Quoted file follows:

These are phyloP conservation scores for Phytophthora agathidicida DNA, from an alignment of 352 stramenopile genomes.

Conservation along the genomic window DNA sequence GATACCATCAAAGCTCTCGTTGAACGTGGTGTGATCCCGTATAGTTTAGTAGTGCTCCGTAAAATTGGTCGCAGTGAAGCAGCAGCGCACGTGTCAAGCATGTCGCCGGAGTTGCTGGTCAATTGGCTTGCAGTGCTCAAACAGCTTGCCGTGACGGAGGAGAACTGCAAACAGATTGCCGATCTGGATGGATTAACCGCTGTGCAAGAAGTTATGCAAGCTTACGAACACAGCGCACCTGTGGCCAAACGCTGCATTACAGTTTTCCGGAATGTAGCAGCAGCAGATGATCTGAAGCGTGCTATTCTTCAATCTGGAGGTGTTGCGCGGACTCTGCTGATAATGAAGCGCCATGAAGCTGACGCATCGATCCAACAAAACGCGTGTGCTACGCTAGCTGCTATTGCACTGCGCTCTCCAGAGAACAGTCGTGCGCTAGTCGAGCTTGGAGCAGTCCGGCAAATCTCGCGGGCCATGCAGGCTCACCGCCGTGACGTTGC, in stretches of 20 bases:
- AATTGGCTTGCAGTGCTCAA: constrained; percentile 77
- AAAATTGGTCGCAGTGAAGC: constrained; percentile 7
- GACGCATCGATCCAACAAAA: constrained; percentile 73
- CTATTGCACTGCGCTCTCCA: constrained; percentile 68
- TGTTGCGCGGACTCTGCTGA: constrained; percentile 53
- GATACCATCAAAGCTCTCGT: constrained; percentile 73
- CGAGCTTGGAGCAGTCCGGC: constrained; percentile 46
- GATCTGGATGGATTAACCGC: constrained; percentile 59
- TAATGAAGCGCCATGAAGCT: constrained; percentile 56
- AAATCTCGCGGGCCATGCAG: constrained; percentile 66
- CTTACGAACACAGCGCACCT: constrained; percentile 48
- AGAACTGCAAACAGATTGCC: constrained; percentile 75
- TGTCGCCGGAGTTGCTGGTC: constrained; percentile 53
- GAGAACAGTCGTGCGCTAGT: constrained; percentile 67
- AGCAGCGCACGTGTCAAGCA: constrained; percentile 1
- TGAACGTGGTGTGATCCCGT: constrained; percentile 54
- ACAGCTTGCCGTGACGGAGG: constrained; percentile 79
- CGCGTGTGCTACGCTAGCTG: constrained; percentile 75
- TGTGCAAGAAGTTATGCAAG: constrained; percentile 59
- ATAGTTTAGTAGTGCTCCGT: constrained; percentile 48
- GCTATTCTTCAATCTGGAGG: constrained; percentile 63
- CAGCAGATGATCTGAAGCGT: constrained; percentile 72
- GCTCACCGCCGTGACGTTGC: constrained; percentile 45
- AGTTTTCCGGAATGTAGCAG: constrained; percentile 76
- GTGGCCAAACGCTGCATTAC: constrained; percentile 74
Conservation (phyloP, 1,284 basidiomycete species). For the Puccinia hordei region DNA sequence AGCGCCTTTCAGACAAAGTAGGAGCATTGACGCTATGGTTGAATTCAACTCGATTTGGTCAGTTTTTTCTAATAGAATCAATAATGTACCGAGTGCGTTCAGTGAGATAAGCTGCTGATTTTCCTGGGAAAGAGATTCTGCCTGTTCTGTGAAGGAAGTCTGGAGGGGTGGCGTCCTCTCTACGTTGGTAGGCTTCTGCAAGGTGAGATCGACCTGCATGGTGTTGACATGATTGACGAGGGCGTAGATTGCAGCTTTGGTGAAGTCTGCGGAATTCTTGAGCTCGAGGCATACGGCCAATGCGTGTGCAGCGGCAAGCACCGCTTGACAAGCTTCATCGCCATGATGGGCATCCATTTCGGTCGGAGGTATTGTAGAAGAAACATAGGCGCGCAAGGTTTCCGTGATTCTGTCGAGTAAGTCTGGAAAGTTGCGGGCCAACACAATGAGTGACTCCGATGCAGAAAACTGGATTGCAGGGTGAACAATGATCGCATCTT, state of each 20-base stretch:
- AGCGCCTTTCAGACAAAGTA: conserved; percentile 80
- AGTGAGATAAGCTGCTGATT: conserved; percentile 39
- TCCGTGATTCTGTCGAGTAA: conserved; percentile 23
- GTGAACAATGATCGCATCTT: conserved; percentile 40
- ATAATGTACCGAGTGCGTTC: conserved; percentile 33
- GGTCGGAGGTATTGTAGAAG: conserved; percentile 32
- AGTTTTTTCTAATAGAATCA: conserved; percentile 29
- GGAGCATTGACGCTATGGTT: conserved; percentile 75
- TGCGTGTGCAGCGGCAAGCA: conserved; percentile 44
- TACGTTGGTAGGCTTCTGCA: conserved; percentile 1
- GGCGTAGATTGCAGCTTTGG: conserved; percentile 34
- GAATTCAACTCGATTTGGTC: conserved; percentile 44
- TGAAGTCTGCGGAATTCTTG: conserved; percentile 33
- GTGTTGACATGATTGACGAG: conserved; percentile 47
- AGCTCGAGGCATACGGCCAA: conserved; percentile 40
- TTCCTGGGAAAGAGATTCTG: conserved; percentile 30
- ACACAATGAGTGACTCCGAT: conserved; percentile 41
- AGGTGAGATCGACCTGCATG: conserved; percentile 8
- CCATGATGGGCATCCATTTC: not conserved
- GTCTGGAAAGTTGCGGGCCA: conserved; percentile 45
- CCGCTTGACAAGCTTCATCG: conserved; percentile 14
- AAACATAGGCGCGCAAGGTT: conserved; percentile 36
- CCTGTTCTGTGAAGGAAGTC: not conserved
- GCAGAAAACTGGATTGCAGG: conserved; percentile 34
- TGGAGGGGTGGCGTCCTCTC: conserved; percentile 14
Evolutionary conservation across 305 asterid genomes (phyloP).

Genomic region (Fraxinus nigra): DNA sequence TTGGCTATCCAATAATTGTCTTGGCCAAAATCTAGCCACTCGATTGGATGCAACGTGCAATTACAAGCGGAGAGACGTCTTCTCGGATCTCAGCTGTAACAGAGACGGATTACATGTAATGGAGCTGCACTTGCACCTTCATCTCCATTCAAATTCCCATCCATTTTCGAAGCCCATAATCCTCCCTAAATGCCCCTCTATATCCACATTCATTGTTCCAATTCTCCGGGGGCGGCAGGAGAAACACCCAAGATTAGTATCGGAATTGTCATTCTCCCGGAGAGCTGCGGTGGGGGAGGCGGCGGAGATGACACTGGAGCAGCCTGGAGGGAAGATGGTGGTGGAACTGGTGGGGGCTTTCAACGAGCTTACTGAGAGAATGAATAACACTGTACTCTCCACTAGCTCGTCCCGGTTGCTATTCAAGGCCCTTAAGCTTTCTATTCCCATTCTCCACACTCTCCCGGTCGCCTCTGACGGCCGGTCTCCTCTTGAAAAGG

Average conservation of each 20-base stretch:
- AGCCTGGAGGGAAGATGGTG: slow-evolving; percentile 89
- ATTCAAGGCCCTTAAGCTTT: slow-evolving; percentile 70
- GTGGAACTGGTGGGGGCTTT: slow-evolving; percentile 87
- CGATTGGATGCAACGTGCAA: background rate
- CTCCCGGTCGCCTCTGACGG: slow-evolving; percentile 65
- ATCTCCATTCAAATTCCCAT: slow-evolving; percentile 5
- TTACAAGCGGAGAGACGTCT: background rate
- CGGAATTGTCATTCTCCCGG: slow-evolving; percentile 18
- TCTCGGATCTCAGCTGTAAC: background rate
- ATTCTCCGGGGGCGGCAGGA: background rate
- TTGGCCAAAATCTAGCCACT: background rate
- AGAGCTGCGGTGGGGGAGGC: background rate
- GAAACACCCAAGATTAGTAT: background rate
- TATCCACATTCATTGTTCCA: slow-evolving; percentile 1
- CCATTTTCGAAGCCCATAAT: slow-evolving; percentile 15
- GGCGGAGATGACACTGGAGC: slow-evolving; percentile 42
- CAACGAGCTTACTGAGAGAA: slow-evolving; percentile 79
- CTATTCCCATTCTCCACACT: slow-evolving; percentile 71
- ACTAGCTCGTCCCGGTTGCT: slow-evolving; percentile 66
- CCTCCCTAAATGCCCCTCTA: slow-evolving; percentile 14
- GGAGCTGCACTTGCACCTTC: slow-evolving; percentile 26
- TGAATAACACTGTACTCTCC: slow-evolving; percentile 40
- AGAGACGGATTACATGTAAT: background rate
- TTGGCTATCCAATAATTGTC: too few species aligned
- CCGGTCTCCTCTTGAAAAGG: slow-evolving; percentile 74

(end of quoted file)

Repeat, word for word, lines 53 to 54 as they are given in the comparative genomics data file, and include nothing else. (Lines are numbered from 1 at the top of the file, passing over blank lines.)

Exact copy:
- TGGAGGGGTGGCGTCCTCTC: conserved; percentile 14
Evolutionary conservation across 305 asterid genomes (phyloP).